|Section Title:||Politics of Health Reform|
|Course:||P A 188G - Topics in Global Policy Studies|
|Day & Time:||Mondays, 9:00 AM - 12:00 PM|
|Waitlist Information:||For LBJ Students: UT Waitlist Information|
|Notes:||Class meets 8/31 - 10/5/09|
Description: Even amid two wars and a generational economic meltdown, healthcare still polls among the top concerns of average citizens. Americans are right to be anxious about our health sector. Forty-seven million of us are uninsured, and nearly eighty million will be at some point in the next year. Quality of care is difficult to measure in most instances, and is regularly not the best in the world. Costs are out of control – for families and for firms.
Less well understood by voters is the cost problem for the nation. The baby boomer demographic bulge begins hitting retirement age in 2011. Healthcare spending has been growing at double the rest of the economy for forty years, and at seventeen percent of GDP, healthcare is already the largest sector of the economy. We are beginning a decline from 3.8 workers per retiree today to only 2.4 workers twenty years from now. The Medicare Part A Trust Fund (which pays hospital bills) is projected to be bankrupt in seven years, and the government’s unfunded obligations for the program now add up to five times more than the Social Security obligations and three times more than the entire national debt.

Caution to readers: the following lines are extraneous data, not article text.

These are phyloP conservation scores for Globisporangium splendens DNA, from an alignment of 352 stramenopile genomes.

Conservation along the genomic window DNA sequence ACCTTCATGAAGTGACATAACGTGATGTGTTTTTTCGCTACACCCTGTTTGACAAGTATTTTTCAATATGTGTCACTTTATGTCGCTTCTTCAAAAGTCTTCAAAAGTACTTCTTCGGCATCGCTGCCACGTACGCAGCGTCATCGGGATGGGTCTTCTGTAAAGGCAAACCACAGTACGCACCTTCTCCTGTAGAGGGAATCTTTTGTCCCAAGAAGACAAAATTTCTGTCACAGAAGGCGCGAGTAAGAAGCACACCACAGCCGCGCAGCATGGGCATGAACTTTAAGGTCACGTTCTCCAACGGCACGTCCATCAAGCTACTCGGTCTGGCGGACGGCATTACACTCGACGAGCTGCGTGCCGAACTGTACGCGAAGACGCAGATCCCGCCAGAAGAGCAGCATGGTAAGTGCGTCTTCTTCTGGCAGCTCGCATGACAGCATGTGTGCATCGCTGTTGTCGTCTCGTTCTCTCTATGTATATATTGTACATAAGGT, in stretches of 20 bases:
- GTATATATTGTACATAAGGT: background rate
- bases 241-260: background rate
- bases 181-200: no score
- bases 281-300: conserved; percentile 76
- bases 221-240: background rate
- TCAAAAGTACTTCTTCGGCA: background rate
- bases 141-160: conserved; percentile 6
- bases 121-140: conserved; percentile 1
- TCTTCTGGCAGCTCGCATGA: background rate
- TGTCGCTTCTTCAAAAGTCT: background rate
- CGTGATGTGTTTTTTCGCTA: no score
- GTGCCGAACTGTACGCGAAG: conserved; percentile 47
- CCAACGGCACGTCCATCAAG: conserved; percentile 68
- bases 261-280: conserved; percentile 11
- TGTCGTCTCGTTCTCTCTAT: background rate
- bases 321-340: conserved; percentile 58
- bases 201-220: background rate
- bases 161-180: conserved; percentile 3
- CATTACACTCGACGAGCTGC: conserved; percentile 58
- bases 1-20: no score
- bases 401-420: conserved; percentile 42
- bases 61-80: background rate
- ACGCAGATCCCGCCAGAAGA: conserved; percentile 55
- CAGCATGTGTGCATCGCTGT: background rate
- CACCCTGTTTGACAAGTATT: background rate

Reform is long overdue – and so, not wanting to disappoint, Washington is aglow with grand claims that fundamental health reform will come by the end of this year.
But will it really? Similar claims have been made every few years for decades – and yet fundamental reform to our outdated employer-based, factory-era pooling arrangements and to our perverse payments systems never actually comes.
Why not? If the problems are so urgent, why is action so often delayed by lobbying and political infighting? Because genuine reform cannot be achieved by politicians making one-off tweaks and adjustments. Real reform would mean very real losers – large tax increases, huge benefit cuts, and/or radically reduced hospital and doctor reimbursement rates. Which senators are on the Sunday morning talk shows proposing that? Which leaders from the House of Representatives are out at town halls admitting this to their constituents? Politicians don’t do that. They do not typically volunteer to tell voters that a crisis is much worse than they think, and that the solution is for citizens to suffer more – for doctors to be paid less, or for taxes to go up, or for the retirement age to increase since life expectancy has, or for fewer of grandma’s procedures to be covered by Medicare.
This five-week course will provide an overview of the policy, politics, and economics of the health sector and of various health reform proposals in particular. Featuring some senior administration officials and other key actors in the health reform drama, this class will seek to understand the complicated motives of hospitals, doctors, insurers, the pharmaceutical industry, device manufacturers, and patient advocates. For healthcare is not only the largest sector of the U.S. economy; it is also the most lobbied space in Washington.
Return to Fall 2009 Course Schedule